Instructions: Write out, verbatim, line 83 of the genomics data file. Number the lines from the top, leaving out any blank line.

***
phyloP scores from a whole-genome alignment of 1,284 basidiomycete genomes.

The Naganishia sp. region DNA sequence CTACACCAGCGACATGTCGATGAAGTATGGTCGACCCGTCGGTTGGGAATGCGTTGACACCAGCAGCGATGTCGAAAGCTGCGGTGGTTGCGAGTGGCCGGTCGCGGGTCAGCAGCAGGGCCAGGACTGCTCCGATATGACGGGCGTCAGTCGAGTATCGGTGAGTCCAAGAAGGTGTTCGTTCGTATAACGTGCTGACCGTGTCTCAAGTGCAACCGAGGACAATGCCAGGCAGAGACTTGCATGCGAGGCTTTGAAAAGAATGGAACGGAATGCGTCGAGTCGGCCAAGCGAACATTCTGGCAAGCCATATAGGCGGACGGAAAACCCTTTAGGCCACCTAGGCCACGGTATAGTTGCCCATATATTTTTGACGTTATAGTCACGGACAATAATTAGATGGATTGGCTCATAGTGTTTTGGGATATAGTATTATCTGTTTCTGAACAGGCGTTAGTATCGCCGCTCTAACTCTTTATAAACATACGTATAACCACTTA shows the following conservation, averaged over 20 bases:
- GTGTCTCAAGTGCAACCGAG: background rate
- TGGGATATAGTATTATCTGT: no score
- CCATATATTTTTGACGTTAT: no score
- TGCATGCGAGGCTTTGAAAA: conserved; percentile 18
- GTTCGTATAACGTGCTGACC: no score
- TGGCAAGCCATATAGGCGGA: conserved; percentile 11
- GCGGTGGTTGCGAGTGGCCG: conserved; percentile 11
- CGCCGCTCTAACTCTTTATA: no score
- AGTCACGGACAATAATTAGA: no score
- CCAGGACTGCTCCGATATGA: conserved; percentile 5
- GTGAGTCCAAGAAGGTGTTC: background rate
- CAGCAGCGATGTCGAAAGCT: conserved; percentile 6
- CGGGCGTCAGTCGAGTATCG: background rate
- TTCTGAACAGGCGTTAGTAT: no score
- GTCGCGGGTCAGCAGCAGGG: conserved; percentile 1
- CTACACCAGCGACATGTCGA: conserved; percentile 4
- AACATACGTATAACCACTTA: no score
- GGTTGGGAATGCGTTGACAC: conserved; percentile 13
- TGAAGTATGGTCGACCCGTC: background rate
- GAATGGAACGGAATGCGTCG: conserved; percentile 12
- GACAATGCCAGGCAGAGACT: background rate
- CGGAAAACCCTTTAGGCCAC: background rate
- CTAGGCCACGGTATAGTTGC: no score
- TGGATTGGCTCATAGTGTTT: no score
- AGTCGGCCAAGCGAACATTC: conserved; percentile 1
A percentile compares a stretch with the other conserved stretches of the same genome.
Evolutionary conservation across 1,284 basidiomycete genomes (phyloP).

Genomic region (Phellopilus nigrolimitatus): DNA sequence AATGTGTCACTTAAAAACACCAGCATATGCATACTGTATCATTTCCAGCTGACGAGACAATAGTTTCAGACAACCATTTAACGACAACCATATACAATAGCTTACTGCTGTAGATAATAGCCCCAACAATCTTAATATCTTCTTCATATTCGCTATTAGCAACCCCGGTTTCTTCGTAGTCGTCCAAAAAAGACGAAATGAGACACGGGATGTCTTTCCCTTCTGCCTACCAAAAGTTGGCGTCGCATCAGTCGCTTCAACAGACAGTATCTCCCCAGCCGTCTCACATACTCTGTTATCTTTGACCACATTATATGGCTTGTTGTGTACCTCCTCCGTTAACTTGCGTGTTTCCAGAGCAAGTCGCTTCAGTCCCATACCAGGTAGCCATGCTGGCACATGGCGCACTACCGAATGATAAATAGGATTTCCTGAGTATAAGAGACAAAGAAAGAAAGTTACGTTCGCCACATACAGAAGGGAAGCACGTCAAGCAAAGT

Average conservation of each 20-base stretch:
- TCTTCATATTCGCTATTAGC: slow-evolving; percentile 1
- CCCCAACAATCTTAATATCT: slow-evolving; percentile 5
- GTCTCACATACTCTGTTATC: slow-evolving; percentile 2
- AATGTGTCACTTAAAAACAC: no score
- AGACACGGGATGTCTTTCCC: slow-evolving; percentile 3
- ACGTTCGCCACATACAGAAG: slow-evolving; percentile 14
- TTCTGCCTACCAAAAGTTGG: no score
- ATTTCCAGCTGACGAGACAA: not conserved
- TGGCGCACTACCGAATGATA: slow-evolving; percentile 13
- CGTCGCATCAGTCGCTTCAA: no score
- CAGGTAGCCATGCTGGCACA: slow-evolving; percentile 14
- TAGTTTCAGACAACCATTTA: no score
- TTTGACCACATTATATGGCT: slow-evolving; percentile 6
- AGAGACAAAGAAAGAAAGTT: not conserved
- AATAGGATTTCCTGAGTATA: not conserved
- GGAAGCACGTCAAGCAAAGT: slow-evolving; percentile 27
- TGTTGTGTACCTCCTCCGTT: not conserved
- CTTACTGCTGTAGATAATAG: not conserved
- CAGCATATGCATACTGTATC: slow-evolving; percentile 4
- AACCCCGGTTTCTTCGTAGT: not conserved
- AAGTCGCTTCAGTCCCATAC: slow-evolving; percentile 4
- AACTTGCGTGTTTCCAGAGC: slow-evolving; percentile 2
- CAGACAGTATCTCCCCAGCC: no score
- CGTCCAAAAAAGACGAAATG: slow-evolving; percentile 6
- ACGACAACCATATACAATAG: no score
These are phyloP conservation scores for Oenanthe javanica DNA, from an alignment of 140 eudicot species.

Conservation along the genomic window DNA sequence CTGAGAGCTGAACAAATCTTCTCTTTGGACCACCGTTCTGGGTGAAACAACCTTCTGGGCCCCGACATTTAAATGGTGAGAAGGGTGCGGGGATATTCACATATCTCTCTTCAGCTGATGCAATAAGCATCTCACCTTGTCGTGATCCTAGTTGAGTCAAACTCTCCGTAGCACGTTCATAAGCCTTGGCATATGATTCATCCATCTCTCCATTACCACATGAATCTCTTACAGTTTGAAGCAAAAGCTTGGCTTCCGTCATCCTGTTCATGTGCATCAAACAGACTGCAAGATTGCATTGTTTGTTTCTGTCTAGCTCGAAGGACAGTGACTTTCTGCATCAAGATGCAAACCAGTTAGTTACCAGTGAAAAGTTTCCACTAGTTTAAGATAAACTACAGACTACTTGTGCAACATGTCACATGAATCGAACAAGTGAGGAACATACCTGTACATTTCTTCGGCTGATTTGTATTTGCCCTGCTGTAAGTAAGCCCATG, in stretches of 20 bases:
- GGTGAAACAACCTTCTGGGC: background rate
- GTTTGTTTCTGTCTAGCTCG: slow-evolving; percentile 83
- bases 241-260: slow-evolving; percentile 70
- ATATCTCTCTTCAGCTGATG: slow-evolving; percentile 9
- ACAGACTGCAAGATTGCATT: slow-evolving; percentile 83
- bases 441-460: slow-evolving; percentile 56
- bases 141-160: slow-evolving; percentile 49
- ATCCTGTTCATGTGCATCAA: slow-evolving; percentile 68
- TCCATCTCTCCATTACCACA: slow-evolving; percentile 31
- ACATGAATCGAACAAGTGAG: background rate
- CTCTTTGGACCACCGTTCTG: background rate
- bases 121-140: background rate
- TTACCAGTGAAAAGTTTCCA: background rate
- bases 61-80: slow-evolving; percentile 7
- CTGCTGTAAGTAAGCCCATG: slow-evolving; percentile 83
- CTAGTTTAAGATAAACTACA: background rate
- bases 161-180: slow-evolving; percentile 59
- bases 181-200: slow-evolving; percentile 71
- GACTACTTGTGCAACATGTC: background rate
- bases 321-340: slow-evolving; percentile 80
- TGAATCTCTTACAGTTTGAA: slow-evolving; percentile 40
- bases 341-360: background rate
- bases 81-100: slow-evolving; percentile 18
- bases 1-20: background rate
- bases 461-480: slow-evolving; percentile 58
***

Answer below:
- bases 461-480: slow-evolving; percentile 58